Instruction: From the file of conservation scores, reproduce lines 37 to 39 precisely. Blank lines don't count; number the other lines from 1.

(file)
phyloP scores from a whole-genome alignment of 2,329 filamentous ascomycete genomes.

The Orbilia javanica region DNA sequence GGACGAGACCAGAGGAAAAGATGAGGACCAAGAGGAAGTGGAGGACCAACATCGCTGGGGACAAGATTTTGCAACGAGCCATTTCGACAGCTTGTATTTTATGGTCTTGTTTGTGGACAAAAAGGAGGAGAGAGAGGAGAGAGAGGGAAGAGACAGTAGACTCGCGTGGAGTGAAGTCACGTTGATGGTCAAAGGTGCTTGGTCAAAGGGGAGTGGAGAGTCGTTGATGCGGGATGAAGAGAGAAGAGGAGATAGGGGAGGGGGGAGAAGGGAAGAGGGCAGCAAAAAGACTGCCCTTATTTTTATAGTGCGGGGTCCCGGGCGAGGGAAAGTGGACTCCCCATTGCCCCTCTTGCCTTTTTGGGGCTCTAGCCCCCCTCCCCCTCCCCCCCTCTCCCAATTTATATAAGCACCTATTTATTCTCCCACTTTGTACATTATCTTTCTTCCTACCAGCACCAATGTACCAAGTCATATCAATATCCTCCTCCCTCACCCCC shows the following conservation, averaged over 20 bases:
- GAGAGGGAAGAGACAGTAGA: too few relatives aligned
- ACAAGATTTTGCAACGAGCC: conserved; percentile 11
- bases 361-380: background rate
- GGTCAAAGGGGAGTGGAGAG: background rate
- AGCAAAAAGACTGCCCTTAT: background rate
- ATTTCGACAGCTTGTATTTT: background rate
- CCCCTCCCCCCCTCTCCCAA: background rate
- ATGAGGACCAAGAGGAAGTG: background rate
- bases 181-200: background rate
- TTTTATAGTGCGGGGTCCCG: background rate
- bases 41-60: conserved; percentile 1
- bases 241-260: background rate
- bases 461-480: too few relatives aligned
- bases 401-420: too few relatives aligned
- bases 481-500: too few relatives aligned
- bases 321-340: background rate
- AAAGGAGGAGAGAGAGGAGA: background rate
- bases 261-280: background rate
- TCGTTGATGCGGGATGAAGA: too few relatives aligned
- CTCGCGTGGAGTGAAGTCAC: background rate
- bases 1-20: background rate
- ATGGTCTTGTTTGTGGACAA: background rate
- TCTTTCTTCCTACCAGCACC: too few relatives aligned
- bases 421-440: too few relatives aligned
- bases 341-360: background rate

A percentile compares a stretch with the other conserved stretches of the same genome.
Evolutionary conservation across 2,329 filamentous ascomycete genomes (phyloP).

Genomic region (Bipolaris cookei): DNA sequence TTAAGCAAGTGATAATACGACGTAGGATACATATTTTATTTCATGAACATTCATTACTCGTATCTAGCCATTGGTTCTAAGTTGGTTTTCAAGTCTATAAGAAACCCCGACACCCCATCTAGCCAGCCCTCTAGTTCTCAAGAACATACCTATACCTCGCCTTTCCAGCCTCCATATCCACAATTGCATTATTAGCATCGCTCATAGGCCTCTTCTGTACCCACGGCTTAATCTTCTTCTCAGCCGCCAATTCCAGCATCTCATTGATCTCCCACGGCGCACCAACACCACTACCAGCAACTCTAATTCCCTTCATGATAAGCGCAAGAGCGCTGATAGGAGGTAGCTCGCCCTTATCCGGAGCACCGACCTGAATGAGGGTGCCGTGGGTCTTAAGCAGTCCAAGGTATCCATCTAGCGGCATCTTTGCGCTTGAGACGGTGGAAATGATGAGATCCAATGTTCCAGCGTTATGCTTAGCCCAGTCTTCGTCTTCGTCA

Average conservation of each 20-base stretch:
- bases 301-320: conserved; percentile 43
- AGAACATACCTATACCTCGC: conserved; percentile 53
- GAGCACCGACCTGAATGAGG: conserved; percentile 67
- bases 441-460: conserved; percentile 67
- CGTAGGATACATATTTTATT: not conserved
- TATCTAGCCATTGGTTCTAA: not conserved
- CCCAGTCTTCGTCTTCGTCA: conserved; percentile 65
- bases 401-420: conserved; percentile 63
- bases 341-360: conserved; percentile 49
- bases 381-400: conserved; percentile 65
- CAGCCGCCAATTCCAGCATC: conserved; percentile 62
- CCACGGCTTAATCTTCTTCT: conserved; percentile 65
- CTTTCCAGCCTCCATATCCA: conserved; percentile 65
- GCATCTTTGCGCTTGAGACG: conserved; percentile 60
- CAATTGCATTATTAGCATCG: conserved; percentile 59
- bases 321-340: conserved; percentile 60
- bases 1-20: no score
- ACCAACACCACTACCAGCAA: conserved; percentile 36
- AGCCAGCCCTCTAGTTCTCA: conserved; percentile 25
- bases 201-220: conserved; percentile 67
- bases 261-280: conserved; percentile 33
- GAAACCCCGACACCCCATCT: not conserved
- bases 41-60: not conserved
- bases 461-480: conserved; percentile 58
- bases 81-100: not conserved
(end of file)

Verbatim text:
- TATCTAGCCATTGGTTCTAA: not conserved
- CCCAGTCTTCGTCTTCGTCA: conserved; percentile 65
- bases 401-420: conserved; percentile 63